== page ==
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What will 30A do to cheap stripboard? Answered

I'm building a motor driver, and wanted to build it on stripbaoard, but I'm guessing that it is not designed to take the power I'm using, which will be about 30A continuous at around 25V, although I may be using it for up to 90A continuous at a lower voltage.

The circuit will be fully heatsinked, with an 80mm cooling fan, but I expect the tracks will still get very hot, seeing as the recommended area for wire at 30A is about 6square millimeters.

How long will it take before something breaks or burns up?

How much do the tracks need to be built up to handle the current without getting excessively hot?

Thanks in advance.



Best Answer 8 years ago

By stripboard, do you mean a breadboard type where the components are soldered in place, or do you mean a solderless breadboard where you plug jumper wires in?

If it is the type you solder to, then you would need to know the copper thickness that the board is plated to. PCB material is usually specified in "ounces", so a board plated with 1 oz. copper would have one ounce of copper per square foot, which translates to about 0.001 in thick. I doubt that any general purpose breadboard product would be plated any thicker than 1oz, and it is most likely 0.5 oz. At any rate, I don't thknk it would be wise to expect the traces on such a board to handle 30A.

If you have a small piece of board you are willing to sacrifice, you could set up an experiment where you pass the desired current through some traces and see what happends. I don't know how wide the strips are, but if they are the size of the breadboards I've used, I don't think they will last long at 30A.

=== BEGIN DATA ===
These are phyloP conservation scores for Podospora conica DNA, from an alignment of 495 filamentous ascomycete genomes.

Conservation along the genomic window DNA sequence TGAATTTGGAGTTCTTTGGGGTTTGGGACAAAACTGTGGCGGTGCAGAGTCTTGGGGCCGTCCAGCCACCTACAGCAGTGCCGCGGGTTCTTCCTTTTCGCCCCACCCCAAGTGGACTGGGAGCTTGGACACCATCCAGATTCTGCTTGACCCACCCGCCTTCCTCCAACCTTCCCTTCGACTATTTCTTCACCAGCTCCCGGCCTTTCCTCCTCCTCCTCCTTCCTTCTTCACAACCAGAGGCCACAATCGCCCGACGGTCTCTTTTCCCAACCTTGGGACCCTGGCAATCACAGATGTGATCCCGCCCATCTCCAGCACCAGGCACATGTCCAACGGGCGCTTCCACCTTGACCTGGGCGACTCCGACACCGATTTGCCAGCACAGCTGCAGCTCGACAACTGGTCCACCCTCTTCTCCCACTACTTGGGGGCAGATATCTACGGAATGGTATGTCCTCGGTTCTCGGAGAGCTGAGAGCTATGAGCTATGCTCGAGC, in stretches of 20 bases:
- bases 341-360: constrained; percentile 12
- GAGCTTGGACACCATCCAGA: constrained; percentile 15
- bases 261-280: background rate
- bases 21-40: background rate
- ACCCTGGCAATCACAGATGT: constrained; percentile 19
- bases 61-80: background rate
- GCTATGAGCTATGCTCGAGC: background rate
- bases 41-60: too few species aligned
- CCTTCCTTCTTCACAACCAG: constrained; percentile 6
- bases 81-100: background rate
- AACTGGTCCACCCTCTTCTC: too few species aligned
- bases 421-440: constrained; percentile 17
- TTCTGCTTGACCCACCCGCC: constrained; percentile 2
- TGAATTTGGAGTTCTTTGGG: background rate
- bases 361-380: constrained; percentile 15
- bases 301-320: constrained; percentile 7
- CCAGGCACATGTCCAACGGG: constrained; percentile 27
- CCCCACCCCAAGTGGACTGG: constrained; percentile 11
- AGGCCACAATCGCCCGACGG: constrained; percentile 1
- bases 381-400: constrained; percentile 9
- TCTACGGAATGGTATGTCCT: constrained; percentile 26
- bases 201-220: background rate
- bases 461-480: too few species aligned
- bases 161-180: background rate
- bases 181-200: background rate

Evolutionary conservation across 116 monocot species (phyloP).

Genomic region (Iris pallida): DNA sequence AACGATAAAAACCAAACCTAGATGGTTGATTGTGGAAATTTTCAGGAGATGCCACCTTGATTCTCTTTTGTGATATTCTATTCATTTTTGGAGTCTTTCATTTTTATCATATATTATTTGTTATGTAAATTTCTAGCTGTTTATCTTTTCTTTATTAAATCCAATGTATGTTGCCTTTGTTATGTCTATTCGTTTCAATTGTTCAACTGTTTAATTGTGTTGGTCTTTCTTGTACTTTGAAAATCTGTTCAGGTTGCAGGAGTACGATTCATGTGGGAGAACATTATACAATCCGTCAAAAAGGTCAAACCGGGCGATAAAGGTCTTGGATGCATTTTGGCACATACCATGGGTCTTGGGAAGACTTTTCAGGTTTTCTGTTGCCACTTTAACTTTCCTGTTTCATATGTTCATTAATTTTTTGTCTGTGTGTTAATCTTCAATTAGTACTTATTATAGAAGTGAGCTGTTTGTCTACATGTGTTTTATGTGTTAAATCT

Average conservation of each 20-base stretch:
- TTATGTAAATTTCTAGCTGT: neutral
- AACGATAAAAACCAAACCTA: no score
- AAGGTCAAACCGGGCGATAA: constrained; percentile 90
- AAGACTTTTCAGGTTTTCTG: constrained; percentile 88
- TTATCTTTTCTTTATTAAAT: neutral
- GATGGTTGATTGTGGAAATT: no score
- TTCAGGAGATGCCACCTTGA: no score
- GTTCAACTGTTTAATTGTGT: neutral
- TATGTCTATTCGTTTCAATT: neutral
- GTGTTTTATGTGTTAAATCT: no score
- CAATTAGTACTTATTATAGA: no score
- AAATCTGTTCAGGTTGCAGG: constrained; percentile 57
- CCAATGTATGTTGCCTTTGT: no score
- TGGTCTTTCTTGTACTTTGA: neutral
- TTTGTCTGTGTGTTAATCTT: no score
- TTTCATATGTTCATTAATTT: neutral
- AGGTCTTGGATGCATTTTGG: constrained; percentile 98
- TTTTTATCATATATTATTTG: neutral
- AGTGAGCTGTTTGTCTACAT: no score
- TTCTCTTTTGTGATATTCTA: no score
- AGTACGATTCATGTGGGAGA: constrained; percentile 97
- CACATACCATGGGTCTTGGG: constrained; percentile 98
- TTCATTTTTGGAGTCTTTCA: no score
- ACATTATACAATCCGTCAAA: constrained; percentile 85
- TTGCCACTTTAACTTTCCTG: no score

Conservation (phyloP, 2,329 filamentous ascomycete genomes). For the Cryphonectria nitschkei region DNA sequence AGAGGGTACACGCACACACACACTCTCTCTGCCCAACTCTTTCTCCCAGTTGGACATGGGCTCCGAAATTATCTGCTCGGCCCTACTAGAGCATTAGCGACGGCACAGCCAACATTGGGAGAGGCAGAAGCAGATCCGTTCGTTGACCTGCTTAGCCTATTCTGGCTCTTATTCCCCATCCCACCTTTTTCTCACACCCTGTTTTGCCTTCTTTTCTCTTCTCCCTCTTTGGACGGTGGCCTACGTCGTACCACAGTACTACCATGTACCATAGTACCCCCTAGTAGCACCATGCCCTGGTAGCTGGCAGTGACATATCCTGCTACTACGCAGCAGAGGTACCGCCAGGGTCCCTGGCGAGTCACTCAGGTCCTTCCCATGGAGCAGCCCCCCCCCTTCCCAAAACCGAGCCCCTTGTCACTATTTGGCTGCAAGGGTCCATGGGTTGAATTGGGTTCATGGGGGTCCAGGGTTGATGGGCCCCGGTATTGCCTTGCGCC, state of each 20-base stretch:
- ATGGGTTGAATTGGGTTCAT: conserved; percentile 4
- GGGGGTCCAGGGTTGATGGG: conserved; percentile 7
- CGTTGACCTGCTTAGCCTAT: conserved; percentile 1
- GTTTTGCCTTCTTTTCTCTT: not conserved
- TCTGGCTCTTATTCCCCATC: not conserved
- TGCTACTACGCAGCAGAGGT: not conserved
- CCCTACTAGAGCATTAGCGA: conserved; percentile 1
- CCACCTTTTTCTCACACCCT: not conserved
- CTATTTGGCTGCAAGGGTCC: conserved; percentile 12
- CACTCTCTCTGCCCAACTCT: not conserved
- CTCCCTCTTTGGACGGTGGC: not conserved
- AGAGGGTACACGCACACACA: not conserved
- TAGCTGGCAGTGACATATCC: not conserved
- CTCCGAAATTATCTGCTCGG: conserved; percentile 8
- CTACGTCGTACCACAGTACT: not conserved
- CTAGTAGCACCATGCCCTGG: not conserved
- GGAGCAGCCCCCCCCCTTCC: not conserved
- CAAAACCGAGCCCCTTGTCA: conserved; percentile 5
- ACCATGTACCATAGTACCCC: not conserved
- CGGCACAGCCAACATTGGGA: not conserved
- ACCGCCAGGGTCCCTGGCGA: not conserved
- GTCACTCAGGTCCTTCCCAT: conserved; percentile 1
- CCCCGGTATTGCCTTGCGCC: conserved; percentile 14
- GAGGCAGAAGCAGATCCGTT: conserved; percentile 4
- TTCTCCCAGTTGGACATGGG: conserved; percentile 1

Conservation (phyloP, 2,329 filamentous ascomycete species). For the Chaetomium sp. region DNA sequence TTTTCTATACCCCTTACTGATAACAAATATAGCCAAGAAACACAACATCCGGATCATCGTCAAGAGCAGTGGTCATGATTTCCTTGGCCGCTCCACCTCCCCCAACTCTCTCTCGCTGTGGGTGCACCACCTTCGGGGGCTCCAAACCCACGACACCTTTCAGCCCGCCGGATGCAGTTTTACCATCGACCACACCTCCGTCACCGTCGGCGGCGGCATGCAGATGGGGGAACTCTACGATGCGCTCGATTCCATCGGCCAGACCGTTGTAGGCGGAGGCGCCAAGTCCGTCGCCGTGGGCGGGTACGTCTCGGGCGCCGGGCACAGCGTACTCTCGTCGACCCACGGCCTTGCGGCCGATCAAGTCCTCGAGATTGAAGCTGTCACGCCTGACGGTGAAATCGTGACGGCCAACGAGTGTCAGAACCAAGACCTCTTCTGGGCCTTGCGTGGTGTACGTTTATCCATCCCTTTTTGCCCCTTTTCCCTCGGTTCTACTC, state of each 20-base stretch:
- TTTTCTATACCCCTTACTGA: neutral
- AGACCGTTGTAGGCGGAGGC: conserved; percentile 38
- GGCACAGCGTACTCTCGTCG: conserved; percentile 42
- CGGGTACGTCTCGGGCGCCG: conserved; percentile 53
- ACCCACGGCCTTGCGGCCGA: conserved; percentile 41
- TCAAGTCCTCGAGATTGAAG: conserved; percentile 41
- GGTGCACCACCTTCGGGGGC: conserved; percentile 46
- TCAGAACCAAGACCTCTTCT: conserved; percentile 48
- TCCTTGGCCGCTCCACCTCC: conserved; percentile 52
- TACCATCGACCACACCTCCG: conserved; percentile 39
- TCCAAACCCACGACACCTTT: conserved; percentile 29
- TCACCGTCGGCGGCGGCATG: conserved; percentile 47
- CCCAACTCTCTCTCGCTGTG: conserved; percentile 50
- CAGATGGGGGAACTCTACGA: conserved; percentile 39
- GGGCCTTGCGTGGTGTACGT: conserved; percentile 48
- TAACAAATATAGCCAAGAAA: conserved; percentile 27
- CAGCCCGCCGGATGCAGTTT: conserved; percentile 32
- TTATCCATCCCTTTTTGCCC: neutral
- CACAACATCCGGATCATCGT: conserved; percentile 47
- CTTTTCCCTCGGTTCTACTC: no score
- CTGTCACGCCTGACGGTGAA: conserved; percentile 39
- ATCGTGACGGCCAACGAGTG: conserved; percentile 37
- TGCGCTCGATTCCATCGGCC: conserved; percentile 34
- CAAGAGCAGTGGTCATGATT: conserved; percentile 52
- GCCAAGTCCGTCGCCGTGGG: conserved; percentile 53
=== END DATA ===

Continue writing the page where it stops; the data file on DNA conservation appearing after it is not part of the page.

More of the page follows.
One solution would be to route actual copper wires along the tracks where hight current is needed, usuing a suitable size wire. Also, useing the cooling fan to cool any high current areas of the board may help (but it won't let you put 30A through thin traces.

The SkinnerzLargeMouthBass

Answer 8 years ago

Thanks for the reply.

I am using normal 0.1" stripboard, that the components are soldered to.

I guess standard board shouldn't be trusted with anything in excess of 1A, so having to build up the tracks with additional wire was expected. I was wondering how much additional conductor needs to be added to handle the current.

I have some scrap board from a failed project, so I'll dig out the temperature probe and put some current through it.


8 years ago

90 Amps will do A HELL of a lot and I mean the  Biblical Hell  to your Stripboard,
it may actually strip it ( remove the copper in a single Hellish event ).
Unless you know the  Heavenly Secret.
Just solder a bare 14 gauge wire on top of the copper trace !.....     A     

The Skinnerziceng

Answer 8 years ago

At the moment, building the tracks up with some more copper, and see how it goes.

I'll remember that first bit when I need to remove some tracks.

Thanks for the advice, helpful as always.


8 years ago

30A will probably cause the tracks to melt. I used 100A @12v and the tracks peeled off and melted. I had to re make it using fairly thick copper wire instead.


8 years ago

The rules for conductor area don't work for PCB traces, the cooling effect of the thin track has to be taken into account very much.

The Skinnerzsteveastrouk

Answer 8 years ago

Thanks for the tip, I'll see if cooling reduced the amount the tracks need to be built up.


8 years ago

No a breadboard is not suitable.

@30A you'd be far better served by applying only your digital/analog control circuitry on the board, then taking whatever heavy duty components are required to a separate assembly, ideally in a steel enclosure.. The control and feedback signals can be routed to from the heady duty components via 22-24ga stranded wire. That is, your transistors/FETs, IGBTs/whatever get mounted to heatsinks and wired point to point, along with circuit breakers, relays, and so forth.

Wiring for your actual motor drive circuit should be sized not only for the continuous duty current , but also to accomodate startup transient load current. Assume roughly a 1.35-2 times the continuous to account for startup when you size your load wiring and you should be fine. (the more you lean to the larger number, the lower the resultant heating and power loss in your lines will be)

For a PCB, you'll want to use at least 2oz copper tracks, (if exposed, ie, top or bottom layer), about 1.5 inches wide, assuming 1.5x the cont. load current, which is why I think you're better off using point-to-point wire connections for the heady duty components. If you'e dead set on PCB, I'd consider having the power lines overplated to 4oz.